If it is possible to do so, I do not possess the knowledge. Not through any photographs nor any notes can I hope to capture the exactness of this moment while I stand upon a bluff and stare at part of the Monaco landscape. I know these present images will metamorphose too into reminiscences that are neither wholly truthful nor complete fairy tales. In a week the colors will bleed together, in a couple of months I will identify the hill incorrectly, in seven years this trip and all that my senses have experienced here will be a jumble of incoherent thoughts. I can only hope that some of my pictures and a few of my scribblings will jog a vague memory in the future of vermilion houses, ultramarine waters, and orange headlands. Perchance I will still recall the dancing luminescence, but if not, all is not lost. My remembrances will continue to slip and slide into various shapes but I have to believe that in their fluidity is their strength. An idea, a recognized scent, even this feeling of déjà vu must mold me a little differently then if I had never studied this vista or sat upon this hillside in Monaco. That is a souvenir worth the journey for me.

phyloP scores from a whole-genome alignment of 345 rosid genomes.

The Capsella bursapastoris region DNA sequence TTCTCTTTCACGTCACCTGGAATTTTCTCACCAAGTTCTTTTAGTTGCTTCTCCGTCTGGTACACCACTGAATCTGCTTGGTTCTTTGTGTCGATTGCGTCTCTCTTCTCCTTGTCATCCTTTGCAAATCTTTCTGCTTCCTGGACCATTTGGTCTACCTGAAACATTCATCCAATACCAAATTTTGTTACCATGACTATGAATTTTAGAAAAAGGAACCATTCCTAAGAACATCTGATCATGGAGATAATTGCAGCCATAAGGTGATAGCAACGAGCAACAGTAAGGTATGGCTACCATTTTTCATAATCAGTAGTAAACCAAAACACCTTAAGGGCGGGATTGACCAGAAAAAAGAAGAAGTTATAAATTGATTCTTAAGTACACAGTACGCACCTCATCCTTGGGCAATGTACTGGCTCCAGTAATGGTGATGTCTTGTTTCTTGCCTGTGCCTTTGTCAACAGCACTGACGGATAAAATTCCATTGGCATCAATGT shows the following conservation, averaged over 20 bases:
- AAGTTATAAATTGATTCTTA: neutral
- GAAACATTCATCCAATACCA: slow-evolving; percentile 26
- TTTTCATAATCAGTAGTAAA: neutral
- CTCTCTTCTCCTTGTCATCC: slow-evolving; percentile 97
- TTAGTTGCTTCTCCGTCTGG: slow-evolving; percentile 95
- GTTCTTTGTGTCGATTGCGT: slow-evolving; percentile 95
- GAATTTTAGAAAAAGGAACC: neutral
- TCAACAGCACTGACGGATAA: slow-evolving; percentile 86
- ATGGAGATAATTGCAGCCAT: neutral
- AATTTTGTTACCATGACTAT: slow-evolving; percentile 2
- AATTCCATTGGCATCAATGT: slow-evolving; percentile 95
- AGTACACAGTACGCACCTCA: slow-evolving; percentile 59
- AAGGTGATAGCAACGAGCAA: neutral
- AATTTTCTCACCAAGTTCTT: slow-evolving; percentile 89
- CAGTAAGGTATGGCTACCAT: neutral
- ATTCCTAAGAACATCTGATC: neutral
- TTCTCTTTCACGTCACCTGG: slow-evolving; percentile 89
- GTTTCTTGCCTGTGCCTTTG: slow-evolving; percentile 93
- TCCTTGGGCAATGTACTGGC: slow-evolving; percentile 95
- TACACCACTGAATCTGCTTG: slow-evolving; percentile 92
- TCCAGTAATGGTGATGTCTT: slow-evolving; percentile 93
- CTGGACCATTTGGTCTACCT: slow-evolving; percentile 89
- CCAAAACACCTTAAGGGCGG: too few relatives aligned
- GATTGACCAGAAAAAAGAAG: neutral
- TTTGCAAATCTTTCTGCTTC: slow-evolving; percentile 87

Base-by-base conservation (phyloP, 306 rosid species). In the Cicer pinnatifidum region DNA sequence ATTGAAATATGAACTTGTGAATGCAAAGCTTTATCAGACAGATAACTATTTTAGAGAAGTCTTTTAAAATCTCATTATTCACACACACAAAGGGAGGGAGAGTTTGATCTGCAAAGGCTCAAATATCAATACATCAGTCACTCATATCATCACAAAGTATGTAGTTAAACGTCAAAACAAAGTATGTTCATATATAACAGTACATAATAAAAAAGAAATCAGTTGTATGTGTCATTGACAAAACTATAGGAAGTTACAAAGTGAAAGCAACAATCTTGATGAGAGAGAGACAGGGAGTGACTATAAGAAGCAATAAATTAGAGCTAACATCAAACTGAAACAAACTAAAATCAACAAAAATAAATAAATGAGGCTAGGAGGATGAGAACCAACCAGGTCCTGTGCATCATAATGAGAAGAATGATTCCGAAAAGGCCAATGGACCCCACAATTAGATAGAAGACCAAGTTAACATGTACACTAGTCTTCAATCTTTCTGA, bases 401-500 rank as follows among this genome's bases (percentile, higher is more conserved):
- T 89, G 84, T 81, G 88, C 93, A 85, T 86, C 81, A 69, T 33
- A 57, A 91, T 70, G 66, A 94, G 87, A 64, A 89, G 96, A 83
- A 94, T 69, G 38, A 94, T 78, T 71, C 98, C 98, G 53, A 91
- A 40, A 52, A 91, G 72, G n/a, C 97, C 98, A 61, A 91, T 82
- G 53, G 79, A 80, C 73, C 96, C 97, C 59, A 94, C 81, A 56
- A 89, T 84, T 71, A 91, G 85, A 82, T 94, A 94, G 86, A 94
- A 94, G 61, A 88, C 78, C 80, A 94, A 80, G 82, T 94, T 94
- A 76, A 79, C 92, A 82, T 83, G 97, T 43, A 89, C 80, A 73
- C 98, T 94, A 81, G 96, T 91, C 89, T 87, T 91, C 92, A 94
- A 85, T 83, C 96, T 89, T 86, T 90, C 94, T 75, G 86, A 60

TRAVEL NOTE:

Monaco is the world’s second smallest sovereign state famous for its Grand Prix raceway and highest per capita income. Away from the glitzy gambling and shopping venues, the “Jardin Exotique” is an aesthetic wilderness in which to admire tropical foliage, gather one’s thoughts, or explore two-hundred thousand year old history.


Experience the landscape that has intoxicated artists from Louis Bréa to Henri Matisse in our e-book French Riviera: Artist’s Paradise.

 

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10 replies »

    • Especially in this day and age with phone cameras, Instagram, and the blogging world! I usually try to use my first day at a destination for taking it all in before I begin fiendishly snapping away at everything. 😀

  1. Very thoughtful post and so true! Another thing I have noticed when I try to convey my “real” impressions of a place is that those impressions can change drastically upon a second or third visit. “Could this be the same place I loved/hated before?” I have often asked myself.

    • That is so true Debra! Perhaps one of the biggest surprises for me has been visiting a place as an adult that I once saw as a child. The impressions are so different! I would be so interested to find out: what specific place which you revisited were your impressions altered drastically the second or third time?